2. Et en outre ce, le chanceller monstra et declara en general as seignours et communes, la charge et le peril de les enemys d'Escoce, et de la terre d'Irland, et del duchee de Guyen, et de les marches de Caleis, a fin qe purra estre ordenez par leur bon avis pur le meillour governance et salvacioun de les dites parties, et encontre les enemys dehors, a greindre honur et profit du roy, et salvacioun de roialme, et meindre charge et costages du poeple. Et depuis dist qe coment le roy avoit ordenez et assigne certeins clercs pur resceivre peticions especialx des causes et matiers appurtenantes a parlement, et certeins seignours pur trier et respondre a mesmes les peticions en manere acustume, des queux clercs et seignours les nouns s'ensuient: 2. Furthermore, the chancellor explained and declared in general to the lords and commons the burden and peril of the enemies of Scotland, and of the land of Ireland, and of the duchy of Guyenne, and of the marches of Calais, so that provision might be made by their good advice for the better governance and salvation of the said parts, and against the enemies without, to the great honour and profit of the king and salvation of the kingdom, and with the least burden and expense for the people. And then he said that the king had ordained and assigned certain clerks to receive particular petitions on causes and matters pertaining to parliament, and certain lords to try and to answer the same petitions in the customary manner, the names of which clerks and lords follow:
[col. b]
3. Receyvours des peticions d'Engleterre, Irland, Gales, et Escoce:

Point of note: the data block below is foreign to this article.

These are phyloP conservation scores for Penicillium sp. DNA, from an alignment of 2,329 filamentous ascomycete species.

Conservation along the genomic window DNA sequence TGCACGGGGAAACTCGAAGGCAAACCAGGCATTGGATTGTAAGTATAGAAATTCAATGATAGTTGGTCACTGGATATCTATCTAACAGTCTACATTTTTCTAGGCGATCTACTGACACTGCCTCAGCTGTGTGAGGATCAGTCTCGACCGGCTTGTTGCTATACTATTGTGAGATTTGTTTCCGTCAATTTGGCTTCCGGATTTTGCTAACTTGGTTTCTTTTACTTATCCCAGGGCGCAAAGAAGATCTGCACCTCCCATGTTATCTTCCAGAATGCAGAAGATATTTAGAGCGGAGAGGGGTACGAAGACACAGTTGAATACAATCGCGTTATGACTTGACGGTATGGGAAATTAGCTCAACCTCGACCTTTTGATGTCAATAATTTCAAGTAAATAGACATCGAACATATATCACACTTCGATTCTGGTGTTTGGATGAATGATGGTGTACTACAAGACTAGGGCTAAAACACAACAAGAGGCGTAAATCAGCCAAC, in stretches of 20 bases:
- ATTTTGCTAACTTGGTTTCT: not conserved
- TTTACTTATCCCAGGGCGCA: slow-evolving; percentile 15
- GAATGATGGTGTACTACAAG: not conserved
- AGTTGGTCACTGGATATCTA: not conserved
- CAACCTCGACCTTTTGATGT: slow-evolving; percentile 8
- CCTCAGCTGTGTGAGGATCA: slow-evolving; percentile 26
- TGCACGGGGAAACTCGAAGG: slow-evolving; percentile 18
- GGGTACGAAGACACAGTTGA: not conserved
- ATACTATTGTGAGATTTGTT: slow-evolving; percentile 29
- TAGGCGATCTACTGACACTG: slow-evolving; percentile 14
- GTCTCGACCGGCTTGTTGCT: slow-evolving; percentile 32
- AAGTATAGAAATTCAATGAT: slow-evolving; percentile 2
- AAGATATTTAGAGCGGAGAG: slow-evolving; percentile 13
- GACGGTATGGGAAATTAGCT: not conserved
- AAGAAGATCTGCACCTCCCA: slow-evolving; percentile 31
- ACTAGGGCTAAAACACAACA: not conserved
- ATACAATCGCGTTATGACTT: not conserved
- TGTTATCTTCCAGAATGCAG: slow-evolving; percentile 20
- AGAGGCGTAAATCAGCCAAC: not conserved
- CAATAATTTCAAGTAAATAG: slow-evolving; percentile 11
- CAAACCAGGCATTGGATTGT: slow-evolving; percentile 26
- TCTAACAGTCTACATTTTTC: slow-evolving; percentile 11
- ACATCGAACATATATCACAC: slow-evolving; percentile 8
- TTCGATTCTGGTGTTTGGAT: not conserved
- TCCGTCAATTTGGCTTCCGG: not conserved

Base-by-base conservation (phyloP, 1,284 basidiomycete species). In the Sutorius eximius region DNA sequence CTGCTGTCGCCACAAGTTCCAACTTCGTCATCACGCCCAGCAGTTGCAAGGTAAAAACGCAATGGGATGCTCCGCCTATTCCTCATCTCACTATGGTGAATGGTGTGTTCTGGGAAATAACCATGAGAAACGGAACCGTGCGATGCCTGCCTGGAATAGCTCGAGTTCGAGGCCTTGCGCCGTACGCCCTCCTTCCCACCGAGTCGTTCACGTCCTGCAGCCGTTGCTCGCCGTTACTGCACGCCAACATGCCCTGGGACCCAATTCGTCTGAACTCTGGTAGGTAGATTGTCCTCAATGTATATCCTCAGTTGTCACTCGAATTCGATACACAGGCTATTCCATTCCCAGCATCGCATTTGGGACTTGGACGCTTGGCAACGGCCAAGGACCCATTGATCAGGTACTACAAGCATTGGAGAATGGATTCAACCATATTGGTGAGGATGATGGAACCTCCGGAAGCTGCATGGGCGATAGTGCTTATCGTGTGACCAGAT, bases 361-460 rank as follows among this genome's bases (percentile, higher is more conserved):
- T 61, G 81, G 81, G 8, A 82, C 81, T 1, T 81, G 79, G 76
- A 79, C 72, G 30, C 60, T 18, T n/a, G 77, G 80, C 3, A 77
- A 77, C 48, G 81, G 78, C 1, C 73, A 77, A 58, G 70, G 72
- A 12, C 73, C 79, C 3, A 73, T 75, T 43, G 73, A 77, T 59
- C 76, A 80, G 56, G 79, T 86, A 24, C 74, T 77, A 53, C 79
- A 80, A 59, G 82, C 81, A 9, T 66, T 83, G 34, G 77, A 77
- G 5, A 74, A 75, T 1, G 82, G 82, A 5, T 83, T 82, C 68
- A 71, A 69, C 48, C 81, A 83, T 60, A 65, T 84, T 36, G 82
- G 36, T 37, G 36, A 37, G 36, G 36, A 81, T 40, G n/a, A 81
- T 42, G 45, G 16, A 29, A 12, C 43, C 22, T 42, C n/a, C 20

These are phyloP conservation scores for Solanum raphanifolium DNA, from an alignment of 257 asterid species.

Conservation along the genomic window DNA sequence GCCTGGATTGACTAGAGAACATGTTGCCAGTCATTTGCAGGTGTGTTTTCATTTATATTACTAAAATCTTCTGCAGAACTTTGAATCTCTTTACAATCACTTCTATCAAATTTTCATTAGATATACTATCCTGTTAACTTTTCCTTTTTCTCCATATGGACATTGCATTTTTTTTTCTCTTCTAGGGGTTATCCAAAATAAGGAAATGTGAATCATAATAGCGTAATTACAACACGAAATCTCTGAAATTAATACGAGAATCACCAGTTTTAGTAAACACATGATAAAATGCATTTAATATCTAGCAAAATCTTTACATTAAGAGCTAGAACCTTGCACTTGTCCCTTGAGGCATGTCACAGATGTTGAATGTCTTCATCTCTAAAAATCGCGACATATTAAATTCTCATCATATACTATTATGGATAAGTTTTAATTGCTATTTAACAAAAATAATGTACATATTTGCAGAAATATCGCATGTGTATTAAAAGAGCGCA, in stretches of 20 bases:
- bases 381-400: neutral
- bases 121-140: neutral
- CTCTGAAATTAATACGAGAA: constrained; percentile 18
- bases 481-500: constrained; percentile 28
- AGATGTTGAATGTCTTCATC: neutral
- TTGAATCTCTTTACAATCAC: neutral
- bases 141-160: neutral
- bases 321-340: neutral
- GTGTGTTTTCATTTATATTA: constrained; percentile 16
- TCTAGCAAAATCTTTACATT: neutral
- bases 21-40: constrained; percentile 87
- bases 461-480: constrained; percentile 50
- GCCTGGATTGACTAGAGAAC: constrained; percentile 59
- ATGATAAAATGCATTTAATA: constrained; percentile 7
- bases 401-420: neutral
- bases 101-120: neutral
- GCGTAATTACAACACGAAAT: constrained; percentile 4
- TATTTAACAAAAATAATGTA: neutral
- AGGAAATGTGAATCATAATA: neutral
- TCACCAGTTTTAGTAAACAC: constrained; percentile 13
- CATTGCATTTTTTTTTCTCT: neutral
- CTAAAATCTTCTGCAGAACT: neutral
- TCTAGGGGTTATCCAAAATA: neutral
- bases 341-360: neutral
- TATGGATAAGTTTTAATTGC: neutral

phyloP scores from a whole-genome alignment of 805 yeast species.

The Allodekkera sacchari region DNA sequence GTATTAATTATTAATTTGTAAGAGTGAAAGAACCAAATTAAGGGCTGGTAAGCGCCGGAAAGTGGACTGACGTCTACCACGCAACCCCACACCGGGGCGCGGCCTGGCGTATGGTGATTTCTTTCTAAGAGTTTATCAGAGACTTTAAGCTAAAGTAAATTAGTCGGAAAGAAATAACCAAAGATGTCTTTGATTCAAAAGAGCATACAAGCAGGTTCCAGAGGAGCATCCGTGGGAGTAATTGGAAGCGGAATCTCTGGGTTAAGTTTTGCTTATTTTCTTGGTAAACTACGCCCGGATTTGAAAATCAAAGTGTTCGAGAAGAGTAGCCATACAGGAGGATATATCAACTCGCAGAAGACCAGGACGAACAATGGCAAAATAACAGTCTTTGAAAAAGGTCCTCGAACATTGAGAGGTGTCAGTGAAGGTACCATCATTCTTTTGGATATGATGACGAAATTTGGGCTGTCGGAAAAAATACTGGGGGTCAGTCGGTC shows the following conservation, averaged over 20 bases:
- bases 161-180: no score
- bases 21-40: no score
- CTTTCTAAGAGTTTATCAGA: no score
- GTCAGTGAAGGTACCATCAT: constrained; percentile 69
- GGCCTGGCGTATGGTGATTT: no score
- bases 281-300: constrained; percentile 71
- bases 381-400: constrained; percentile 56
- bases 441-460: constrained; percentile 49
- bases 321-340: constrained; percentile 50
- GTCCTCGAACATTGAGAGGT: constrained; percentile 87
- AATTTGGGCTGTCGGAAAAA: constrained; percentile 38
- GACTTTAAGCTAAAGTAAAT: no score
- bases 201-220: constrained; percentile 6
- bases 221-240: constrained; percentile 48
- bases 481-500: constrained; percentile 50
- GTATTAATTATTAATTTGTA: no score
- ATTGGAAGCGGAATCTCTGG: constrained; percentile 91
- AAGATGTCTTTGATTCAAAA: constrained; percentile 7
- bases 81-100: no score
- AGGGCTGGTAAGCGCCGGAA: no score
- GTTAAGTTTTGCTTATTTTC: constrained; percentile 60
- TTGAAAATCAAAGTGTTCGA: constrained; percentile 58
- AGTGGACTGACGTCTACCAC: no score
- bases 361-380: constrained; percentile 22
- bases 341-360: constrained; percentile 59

• Sire Johan de Scarle
  • Sire Robert de Faryngton'
  • Sire Johan de Roderham.
3. Receivers of petitions from England, Ireland, Wales, and Scotland:

  • Sir John Scarle
  • Sir Robert Farington
  • Sir John Rotherham.
4. Receyvours des peticions de Gascoigne, et des autres terres et paiis depar delea la meer, et des Isles:

  • Mestre Richard Rouhale
  • Sire Hugh de Gaudeby
  • Sire Johan Wakeryng.
4. Receivers of petitions from Gascony and from other lands and countries overseas, and from the Channel Islands.

  • Master Richard Rouhale
  • Sir Hugh Gaudeby
  • Sir John Wakering.
5. Et sont assignez triours des peticions d'Engleterre, Irland, Gales, et Escoce:

  • L'ercevesqe de Canterbirs
  • Le duc de Guyen d [sic: read 'et'] de Lancastre
  • Le duc de Gloucestre
  • L'evesqe de Londres
  • L'evesqe de Wyncestre
  • L'abbe de Westm'
  • Le counte de Derby
  • Le counte d'Arundell'
  • Le counte de Warr'
  • Le sire de Nevill'
  • Monsire Richard le Scrop'
  • Monsire Philipp Spenser
  • Monsire Wauter Clopton'
  • William Thirnyng
  • William Rykhill'
  • Johan Wadham
5. The following are assigned to be triers of petitions from England, Ireland, Wales, and Scotland:

  • The archbishop of Canterbury
  • The duke of Guyenne and duke of Lancaster
  • The duke of Gloucester
  • The bishop of London
  • The bishop of Winchester
  • The abbot of Westminster
  • The earl of Derby
  • The earl of Arundel
  • The earl of Warwick
  • Lord Neville
  • Sir Richard le Scrope
  • Sir Philip Spenser
  • Sir Walter Clopton
  • William Thirning
  • William Rickhill
  • John Wadham.